A new year is upon us, and for many people, that means an opportunity to make resolutions to become better versions of themselves or to accomplish long-term goals. Millions of people vow, at the stroke of midnight on January 1st, to make an effort to lose weight, quit smoking, spend more time with friends and family, or to advance in their career. For sober people, a new year presents an opportunity to stay sober and grow. Sometimes, drinking or picking up a drug may seem like a tempting option, but there are many more reasons to stay sober than there are to relapse.

A New Year, More Reasons to Stay Sober

Early sobriety can be very tough. When an addict or alcoholic puts down the drink or the drug, the emotional load can be overwhelming. Most people in early recovery have to contend with repairing broken family relationships and friendships, dealing with financial difficulties and work or school problems, and navigating through co-occurring mood disorders or physical ailments that get neglected during active addiction. During these tough times, relapse can be tempting. For most people who suffer from substance dependence, the easiest way they know how to deal with painful emotions or difficulties in life is to numb it through the use of alcohol or drugs. However, staying sober, while tough, has far-reaching, long-lasting benefits that are harder to achieve but absolutely worth the effort. Since time is an important symbolic marker for many people, both in recovery and not, a day like New Year’s Eve or New Year’s Day can be a great time to rededicate yourself to your program of recovery, to set positive goals and intentions, and to make a fresh start at becoming the person you want to be. The holidays can be tough for people in early recovery because they are often associated with drinking or drug use and partying. However, the new year can be an excellent time to reflect on the year behind and plan for the year ahead, to feel proud of your accomplishments and to plan for new ones. It’s a great day to take some time for yourself and remember all of the many reasons you decided to get sober, and why staying sober is the best choice for you.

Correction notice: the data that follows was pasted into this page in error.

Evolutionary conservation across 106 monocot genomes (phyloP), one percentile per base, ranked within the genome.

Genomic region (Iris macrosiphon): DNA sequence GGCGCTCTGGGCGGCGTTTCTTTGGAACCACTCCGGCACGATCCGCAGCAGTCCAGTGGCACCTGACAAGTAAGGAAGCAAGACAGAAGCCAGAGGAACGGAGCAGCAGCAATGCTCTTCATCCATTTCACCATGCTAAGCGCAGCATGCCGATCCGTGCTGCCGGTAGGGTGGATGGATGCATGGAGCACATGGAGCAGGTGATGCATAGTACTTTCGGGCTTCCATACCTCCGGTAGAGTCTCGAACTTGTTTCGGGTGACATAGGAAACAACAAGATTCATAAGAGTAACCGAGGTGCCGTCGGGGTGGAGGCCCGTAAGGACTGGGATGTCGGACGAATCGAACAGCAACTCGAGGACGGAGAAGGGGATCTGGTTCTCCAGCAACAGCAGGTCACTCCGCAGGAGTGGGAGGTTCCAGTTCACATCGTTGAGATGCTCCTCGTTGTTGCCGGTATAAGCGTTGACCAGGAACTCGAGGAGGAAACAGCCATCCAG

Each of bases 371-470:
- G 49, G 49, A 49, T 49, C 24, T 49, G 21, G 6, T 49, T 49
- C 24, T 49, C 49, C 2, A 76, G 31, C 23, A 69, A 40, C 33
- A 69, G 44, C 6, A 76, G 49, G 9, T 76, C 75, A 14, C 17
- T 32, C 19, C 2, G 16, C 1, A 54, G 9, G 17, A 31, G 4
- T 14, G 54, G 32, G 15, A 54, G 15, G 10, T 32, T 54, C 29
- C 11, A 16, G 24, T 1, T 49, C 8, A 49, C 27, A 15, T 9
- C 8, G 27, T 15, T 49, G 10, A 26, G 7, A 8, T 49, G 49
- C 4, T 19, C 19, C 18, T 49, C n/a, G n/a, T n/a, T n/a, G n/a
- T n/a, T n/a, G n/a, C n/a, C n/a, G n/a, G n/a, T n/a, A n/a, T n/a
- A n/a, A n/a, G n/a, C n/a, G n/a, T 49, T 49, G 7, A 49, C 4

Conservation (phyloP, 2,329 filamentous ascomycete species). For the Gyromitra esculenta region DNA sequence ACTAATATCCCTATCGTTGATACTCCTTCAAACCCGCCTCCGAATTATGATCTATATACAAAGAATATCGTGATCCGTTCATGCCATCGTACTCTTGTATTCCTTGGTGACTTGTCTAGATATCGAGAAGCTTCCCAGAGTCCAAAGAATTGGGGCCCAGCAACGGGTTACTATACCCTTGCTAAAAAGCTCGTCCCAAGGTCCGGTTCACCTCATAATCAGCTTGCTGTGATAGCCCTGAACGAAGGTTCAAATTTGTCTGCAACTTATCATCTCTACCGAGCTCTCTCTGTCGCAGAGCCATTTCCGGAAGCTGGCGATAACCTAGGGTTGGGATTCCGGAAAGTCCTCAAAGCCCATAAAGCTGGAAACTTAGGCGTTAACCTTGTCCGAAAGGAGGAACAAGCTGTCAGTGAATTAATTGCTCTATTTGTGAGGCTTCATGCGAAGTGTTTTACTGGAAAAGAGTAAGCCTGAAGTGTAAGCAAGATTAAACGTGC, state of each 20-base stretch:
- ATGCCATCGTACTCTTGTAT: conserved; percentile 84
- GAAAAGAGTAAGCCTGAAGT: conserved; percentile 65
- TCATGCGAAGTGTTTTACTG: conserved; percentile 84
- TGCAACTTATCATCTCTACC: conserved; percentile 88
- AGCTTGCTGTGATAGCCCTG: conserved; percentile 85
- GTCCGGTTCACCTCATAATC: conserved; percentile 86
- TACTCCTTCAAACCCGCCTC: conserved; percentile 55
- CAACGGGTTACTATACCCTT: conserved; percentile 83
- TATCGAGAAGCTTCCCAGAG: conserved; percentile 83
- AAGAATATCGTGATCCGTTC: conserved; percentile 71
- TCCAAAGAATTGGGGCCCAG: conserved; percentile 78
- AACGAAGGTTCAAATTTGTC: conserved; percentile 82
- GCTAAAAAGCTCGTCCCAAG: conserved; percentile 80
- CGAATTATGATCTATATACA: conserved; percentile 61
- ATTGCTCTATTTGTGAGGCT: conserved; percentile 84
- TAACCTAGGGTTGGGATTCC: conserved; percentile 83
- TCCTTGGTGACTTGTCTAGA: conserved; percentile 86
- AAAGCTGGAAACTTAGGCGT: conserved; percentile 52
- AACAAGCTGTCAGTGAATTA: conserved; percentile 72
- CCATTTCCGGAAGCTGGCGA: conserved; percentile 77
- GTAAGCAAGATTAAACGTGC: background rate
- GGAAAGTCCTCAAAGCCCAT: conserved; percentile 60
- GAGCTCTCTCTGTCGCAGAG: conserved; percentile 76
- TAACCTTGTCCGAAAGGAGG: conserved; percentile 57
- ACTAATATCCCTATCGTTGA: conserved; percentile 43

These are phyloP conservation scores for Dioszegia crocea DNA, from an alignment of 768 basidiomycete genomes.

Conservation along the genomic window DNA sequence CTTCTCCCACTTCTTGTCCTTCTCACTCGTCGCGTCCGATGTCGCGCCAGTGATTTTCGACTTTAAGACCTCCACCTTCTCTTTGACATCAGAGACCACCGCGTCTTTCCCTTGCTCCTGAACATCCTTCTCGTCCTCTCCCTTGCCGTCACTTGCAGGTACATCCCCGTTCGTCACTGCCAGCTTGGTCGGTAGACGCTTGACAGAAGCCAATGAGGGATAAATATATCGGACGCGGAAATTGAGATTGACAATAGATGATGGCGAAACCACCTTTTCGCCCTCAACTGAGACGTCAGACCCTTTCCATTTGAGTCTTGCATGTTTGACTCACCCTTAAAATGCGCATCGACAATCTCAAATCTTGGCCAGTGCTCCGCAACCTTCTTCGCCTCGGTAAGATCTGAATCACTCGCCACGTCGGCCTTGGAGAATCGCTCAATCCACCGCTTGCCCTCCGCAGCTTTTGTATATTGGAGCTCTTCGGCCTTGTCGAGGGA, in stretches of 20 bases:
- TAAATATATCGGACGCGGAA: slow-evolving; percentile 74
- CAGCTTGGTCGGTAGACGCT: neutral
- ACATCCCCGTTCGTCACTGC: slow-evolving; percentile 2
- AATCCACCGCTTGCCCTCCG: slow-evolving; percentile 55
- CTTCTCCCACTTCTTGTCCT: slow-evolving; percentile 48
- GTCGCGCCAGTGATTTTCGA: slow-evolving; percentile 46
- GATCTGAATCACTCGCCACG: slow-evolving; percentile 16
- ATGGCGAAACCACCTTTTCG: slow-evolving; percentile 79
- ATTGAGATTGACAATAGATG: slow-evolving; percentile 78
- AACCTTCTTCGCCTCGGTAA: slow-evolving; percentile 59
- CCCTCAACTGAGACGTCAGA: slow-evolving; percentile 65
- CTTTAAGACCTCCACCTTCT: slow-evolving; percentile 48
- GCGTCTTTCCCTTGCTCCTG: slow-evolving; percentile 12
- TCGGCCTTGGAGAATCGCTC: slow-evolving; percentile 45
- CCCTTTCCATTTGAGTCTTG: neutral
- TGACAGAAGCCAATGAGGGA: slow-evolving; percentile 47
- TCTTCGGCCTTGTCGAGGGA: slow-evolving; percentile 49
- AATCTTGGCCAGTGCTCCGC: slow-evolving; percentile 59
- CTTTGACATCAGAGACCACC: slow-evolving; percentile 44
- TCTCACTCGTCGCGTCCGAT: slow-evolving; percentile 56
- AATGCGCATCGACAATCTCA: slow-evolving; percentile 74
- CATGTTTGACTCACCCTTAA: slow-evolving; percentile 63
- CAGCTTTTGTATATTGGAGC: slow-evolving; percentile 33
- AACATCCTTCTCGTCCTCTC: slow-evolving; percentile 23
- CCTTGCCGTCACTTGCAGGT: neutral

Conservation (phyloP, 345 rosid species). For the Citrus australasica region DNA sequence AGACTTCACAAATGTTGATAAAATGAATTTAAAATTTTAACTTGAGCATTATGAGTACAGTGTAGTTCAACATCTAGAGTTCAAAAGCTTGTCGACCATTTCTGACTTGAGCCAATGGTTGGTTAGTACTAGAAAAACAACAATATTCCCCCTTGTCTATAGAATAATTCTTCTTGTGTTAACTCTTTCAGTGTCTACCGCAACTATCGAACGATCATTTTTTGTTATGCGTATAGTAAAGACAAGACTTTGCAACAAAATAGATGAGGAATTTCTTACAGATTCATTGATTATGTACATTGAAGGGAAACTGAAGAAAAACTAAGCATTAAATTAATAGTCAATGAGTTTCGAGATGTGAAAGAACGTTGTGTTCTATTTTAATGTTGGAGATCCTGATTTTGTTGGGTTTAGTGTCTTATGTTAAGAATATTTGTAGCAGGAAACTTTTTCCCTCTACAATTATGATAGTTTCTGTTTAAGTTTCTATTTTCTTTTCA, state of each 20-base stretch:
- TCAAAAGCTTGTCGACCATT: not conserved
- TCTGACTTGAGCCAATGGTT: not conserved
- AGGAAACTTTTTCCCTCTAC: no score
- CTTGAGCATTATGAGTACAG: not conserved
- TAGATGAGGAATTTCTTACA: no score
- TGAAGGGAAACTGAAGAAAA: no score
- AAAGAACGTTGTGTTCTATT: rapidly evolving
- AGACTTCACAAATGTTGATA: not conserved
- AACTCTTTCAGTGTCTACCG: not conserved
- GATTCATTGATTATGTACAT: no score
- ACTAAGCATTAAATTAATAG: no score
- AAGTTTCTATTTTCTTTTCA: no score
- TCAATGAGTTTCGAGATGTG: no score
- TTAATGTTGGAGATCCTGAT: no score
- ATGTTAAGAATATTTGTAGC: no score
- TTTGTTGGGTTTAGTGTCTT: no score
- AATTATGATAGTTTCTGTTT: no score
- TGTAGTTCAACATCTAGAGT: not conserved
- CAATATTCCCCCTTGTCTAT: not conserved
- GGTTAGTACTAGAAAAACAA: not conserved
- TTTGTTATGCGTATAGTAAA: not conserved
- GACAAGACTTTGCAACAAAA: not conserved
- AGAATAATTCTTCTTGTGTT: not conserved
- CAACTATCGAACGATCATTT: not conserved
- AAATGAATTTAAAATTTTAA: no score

What Sobriety Can Do for You

In addition to helping one to avoid the inevitable, tragic consequences of active addiction, like jail or even death, sobriety can be incredibly fulfilling. Some people end up in recovery because they are court-ordered, others are scared by a near-fatal overdose or an arrest, some want to please their spouse or family, and others are simply exhausted by the daily stress and pain of addiction. No matter how someone enters recovery, there are plenty of reasons to stay sober. Dedicating yourself to a program of recovery in the New Year is a great idea because:

  •      Sobriety can help you reach your career or academic goals. It’s hard to get a promotion or a degree when you’re wasted or in withdrawal. If one of your goals for 2017 is to make strides in your work or school life, staying sober is the first step to achieving it.
  •      Resolutions don’t happen without a solid foundation. If you want to lose weight, quit cigarettes, travel more, or learn a new hobby, it’s not going to happen under the influence of drugs or alcohol. Millions of people make resolutions every New Year’s Eve that gets abandoned by February. Staying sober and clear-headed can give you the mental focus and the edge you need to really accomplish any goals you set for the upcoming year.
  •      Your relationships will be better. The nature of addiction is secrets, deception, and lies. Vulnerable, solid, and long-lasting relationships can’t be built on that foundation. If you want to have meaningful relationships in the New Year, sobriety is the path.
  •      If you’re an addict or alcoholic, your physical health depends upon sobriety. 2016 saw a lot of high-profile deaths, and quite a few of them were a direct result of drug use. Staying clean and sober in 2017 is the only way to avoid and tragic death as the result of addiction and/or alcoholism. This year, let’s reduce the terrifying overdose statistics we’ve seen in the past decade.
  •      Inner peace is the result. When an addict or an alcoholic puts down the substances and begins the recovery journey, they are on their way towards serenity and peace. These are the gifts of the program that don’t appear under the Christmas tree, but rather, come from within. To have a peaceful and fulfilling 2017, staying sober is a great start.

There are infinite reasons to stay sober in the New Year, but sometimes they are obscured by the thinking patterns and behaviors that are common in addiction. If you know that you don’t like the way that you’re living, and you’re looking to make a fresh start in 2017 and begin to build a happy life free from alcohol and drugs, we can help. Call the Discovery Institute at 888-616-7177.

Reviewed for Medical & Clinical Accuracy by Dr. Jeffrey Berman, MD

Dr. Jeffrey Berman, MDDr. Jeffrey Berman is a psychiatrist in Teaneck, New Jersey and is affiliated with Robert Wood Johnson University Hospital. He received his medical degree from State University of New York Upstate Medical University and has been in practice for more than 20 years. He also speaks multiple languages, including French and Hebrew.

Leave a Reply

Your email address will not be published. Required fields are marked *

You may use these HTML tags and attributes:

<a href="" title=""> <abbr title=""> <acronym title=""> <b> <blockquote cite=""> <cite> <code> <del datetime=""> <em> <i> <q cite=""> <s> <strike> <strong>